Better Ask Me First

By: Brianna MacLean, Cub Brand Ambassador

As of 2022, it was estimated that over 300,000 automobile accidents occur in Canada yearly, with an average of 830 accidents happening a day. It’s a nightmare scenario for anyone, resulting in a surplus of anxiety related to trauma from the event, vehicular damages, and the chaotic rigmarole of filing the necessary insurance claims.

Then, you receive a bill in the mail that reveals you are on the hook for several unexpected charges.

Itemized in black and white, you discover that you are expected to contribute a monetary percentage out of pocket for several additional services. The complete replacement of the battery, a brand-new set of tires, and a slew of other repairs that went above and beyond the previously agreed upon work required to repair the damage directly caused in the accident are all examples of services that may fall under this upgrade umbrella. Unfortunately, this scenario is all too familiar for many car owners ambushed by an insurance company’s stealthy issue of betterment fees.

In auto insurance, betterment refers to the repair and/or replacement of damaged or obsolete parts of a vehicle following an accident, leaving the vehicle in a significantly improved condition than before the accident. Following this upgrade, it is typical for the insurance company to pin between 15-40% of the additional costs of the parts and repairs on the unsuspecting vehicle owners. These unexpected out-of-pocket expenses only serve to increase the broad spectrum of anxieties that naturally affect vehicle owners in the aftermath of automobile accidents, particularly in cases where the insured driver is unaware of the repairs and/or replacements until after they are completed.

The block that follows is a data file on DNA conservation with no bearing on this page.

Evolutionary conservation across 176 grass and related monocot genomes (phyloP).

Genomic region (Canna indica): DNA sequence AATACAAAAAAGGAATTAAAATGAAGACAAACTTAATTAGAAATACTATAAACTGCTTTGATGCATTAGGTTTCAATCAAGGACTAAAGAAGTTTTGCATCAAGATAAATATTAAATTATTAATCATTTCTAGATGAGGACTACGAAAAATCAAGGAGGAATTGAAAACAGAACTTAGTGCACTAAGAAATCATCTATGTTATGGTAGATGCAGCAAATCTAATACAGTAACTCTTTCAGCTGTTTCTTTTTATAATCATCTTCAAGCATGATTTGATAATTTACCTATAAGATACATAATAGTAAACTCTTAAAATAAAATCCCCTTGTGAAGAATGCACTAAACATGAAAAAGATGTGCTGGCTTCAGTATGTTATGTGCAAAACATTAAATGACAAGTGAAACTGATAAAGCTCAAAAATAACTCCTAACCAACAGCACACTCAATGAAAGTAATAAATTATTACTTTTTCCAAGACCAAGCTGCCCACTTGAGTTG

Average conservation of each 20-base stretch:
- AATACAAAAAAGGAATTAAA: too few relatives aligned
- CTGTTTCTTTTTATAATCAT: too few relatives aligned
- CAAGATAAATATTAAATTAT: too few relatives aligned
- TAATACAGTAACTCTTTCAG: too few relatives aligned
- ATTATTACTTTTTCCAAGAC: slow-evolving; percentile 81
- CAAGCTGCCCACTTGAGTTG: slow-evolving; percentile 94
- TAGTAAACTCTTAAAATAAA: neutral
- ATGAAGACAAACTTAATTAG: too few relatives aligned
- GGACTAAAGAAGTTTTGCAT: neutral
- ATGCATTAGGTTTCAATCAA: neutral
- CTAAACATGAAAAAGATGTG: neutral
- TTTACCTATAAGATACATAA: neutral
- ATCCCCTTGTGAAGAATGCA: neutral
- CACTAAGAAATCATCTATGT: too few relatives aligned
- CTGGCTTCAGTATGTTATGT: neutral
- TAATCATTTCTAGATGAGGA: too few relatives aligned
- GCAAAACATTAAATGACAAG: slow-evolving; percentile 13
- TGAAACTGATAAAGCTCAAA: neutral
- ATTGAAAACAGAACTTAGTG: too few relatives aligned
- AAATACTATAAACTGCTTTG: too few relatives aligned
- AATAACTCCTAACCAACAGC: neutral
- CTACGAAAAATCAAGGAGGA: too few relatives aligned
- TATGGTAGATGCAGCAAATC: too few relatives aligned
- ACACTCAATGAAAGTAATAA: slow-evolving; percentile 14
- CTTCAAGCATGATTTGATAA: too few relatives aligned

When faced with the introduction of an unexpected betterment charge, the affected vehicle owner has two options:

  • Accept the completed repairs and replacements and pay the related costs.
    • Ultimately, betterment work leaves the vehicle in a significantly improved state than it was prior to the accident. Subsequently, some vehicle owners may simply accept the completed work and pay the additional betterment fees out of pocket in exchange for the vehicle upgrade.
  • Directly dispute the fees incurred by the insurance agency.
    • In cases where the vehicle owner chooses to reject the betterment charges outright, the next step would be to contact their adjuster as quickly as possible to begin the official process. Disputing betterment fees has proven to be a difficult undertaking over the years for affected vehicle owners, with very few cases resulting in the successful elimination of 100% of the incurred charges. 

This scenario ultimately comes down to an issue of ethical consent; should automobile insurance organizations be allowed to perform additional repair services without the explicit permission of the vehicle owner, especially when those repairs will result in extra costs? Personally, I think that the answer in this case is quite clear; Going up against one’s auto insurance provider might feel like an uphill battle of Mount Everest proportions, but at the end of the day it is a battle worth fighting to make sure that the little guy (or girl!) gets their fair due.

Source: Carsurance Canada